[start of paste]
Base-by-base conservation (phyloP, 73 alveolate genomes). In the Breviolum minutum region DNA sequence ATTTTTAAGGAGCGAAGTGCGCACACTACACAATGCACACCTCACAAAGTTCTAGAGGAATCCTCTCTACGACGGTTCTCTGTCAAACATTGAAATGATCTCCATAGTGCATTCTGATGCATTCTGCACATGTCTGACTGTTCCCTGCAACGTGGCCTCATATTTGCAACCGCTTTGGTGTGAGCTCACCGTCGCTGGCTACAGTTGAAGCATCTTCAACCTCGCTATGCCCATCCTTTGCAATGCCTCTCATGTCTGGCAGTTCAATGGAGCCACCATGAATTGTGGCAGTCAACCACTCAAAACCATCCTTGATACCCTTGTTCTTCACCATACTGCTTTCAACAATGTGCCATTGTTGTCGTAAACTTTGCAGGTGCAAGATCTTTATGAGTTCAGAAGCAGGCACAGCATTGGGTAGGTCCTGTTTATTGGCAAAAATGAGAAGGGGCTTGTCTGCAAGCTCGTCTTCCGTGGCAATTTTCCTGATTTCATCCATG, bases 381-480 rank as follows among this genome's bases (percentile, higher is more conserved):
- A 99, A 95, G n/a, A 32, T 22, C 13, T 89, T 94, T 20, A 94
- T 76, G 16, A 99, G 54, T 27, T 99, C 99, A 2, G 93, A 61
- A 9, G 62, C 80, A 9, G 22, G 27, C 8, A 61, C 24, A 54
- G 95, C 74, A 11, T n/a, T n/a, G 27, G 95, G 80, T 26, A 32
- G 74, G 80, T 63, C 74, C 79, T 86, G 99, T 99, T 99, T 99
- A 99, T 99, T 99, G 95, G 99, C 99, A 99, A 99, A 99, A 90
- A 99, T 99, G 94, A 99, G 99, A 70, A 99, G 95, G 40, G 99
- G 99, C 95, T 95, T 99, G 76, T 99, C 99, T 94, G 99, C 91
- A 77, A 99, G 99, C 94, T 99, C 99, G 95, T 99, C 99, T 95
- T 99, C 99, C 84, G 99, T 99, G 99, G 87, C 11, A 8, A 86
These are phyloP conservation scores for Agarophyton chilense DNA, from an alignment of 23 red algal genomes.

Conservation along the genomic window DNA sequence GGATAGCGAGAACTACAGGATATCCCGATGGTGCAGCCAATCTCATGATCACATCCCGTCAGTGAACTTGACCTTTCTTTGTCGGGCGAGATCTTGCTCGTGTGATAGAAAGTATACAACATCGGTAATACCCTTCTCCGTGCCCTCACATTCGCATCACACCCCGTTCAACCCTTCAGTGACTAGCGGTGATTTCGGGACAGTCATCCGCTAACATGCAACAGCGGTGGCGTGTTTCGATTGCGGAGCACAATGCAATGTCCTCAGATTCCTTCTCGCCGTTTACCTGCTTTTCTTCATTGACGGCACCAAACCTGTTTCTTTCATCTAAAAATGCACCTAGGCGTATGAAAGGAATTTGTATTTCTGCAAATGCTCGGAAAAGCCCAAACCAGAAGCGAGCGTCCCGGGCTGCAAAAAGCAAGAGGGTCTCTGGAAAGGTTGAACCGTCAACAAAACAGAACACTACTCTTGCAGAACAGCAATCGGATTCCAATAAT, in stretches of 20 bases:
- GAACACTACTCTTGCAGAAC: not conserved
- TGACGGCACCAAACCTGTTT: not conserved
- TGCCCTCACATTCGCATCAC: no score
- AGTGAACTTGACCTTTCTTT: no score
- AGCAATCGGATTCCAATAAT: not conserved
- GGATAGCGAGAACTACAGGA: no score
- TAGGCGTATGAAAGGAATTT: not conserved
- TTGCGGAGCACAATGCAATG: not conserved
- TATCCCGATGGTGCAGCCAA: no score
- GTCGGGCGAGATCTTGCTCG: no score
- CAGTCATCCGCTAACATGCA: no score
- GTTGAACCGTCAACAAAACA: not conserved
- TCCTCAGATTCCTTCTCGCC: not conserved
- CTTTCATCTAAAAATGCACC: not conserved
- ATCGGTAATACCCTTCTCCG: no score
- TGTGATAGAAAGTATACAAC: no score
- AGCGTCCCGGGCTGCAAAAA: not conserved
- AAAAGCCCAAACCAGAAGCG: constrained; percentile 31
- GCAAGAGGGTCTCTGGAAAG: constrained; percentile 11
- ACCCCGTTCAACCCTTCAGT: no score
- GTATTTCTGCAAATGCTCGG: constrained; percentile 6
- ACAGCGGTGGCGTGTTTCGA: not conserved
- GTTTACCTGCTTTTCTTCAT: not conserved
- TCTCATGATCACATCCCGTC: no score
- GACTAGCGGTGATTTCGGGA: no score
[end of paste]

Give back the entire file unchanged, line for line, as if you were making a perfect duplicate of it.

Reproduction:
Base-by-base conservation (phyloP, 73 alveolate genomes). In the Breviolum minutum region DNA sequence ATTTTTAAGGAGCGAAGTGCGCACACTACACAATGCACACCTCACAAAGTTCTAGAGGAATCCTCTCTACGACGGTTCTCTGTCAAACATTGAAATGATCTCCATAGTGCATTCTGATGCATTCTGCACATGTCTGACTGTTCCCTGCAACGTGGCCTCATATTTGCAACCGCTTTGGTGTGAGCTCACCGTCGCTGGCTACAGTTGAAGCATCTTCAACCTCGCTATGCCCATCCTTTGCAATGCCTCTCATGTCTGGCAGTTCAATGGAGCCACCATGAATTGTGGCAGTCAACCACTCAAAACCATCCTTGATACCCTTGTTCTTCACCATACTGCTTTCAACAATGTGCCATTGTTGTCGTAAACTTTGCAGGTGCAAGATCTTTATGAGTTCAGAAGCAGGCACAGCATTGGGTAGGTCCTGTTTATTGGCAAAAATGAGAAGGGGCTTGTCTGCAAGCTCGTCTTCCGTGGCAATTTTCCTGATTTCATCCATG, bases 381-480 rank as follows among this genome's bases (percentile, higher is more conserved):
- A 99, A 95, G n/a, A 32, T 22, C 13, T 89, T 94, T 20, A 94
- T 76, G 16, A 99, G 54, T 27, T 99, C 99, A 2, G 93, A 61
- A 9, G 62, C 80, A 9, G 22, G 27, C 8, A 61, C 24, A 54
- G 95, C 74, A 11, T n/a, T n/a, G 27, G 95, G 80, T 26, A 32
- G 74, G 80, T 63, C 74, C 79, T 86, G 99, T 99, T 99, T 99
- A 99, T 99, T 99, G 95, G 99, C 99, A 99, A 99, A 99, A 90
- A 99, T 99, G 94, A 99, G 99, A 70, A 99, G 95, G 40, G 99
- G 99, C 95, T 95, T 99, G 76, T 99, C 99, T 94, G 99, C 91
- A 77, A 99, G 99, C 94, T 99, C 99, G 95, T 99, C 99, T 95
- T 99, C 99, C 84, G 99, T 99, G 99, G 87, C 11, A 8, A 86
These are phyloP conservation scores for Agarophyton chilense DNA, from an alignment of 23 red algal genomes.

Conservation along the genomic window DNA sequence GGATAGCGAGAACTACAGGATATCCCGATGGTGCAGCCAATCTCATGATCACATCCCGTCAGTGAACTTGACCTTTCTTTGTCGGGCGAGATCTTGCTCGTGTGATAGAAAGTATACAACATCGGTAATACCCTTCTCCGTGCCCTCACATTCGCATCACACCCCGTTCAACCCTTCAGTGACTAGCGGTGATTTCGGGACAGTCATCCGCTAACATGCAACAGCGGTGGCGTGTTTCGATTGCGGAGCACAATGCAATGTCCTCAGATTCCTTCTCGCCGTTTACCTGCTTTTCTTCATTGACGGCACCAAACCTGTTTCTTTCATCTAAAAATGCACCTAGGCGTATGAAAGGAATTTGTATTTCTGCAAATGCTCGGAAAAGCCCAAACCAGAAGCGAGCGTCCCGGGCTGCAAAAAGCAAGAGGGTCTCTGGAAAGGTTGAACCGTCAACAAAACAGAACACTACTCTTGCAGAACAGCAATCGGATTCCAATAAT, in stretches of 20 bases:
- GAACACTACTCTTGCAGAAC: not conserved
- TGACGGCACCAAACCTGTTT: not conserved
- TGCCCTCACATTCGCATCAC: no score
- AGTGAACTTGACCTTTCTTT: no score
- AGCAATCGGATTCCAATAAT: not conserved
- GGATAGCGAGAACTACAGGA: no score
- TAGGCGTATGAAAGGAATTT: not conserved
- TTGCGGAGCACAATGCAATG: not conserved
- TATCCCGATGGTGCAGCCAA: no score
- GTCGGGCGAGATCTTGCTCG: no score
- CAGTCATCCGCTAACATGCA: no score
- GTTGAACCGTCAACAAAACA: not conserved
- TCCTCAGATTCCTTCTCGCC: not conserved
- CTTTCATCTAAAAATGCACC: not conserved
- ATCGGTAATACCCTTCTCCG: no score
- TGTGATAGAAAGTATACAAC: no score
- AGCGTCCCGGGCTGCAAAAA: not conserved
- AAAAGCCCAAACCAGAAGCG: constrained; percentile 31
- GCAAGAGGGTCTCTGGAAAG: constrained; percentile 11
- ACCCCGTTCAACCCTTCAGT: no score
- GTATTTCTGCAAATGCTCGG: constrained; percentile 6
- ACAGCGGTGGCGTGTTTCGA: not conserved
- GTTTACCTGCTTTTCTTCAT: not conserved
- TCTCATGATCACATCCCGTC: no score
- GACTAGCGGTGATTTCGGGA: no score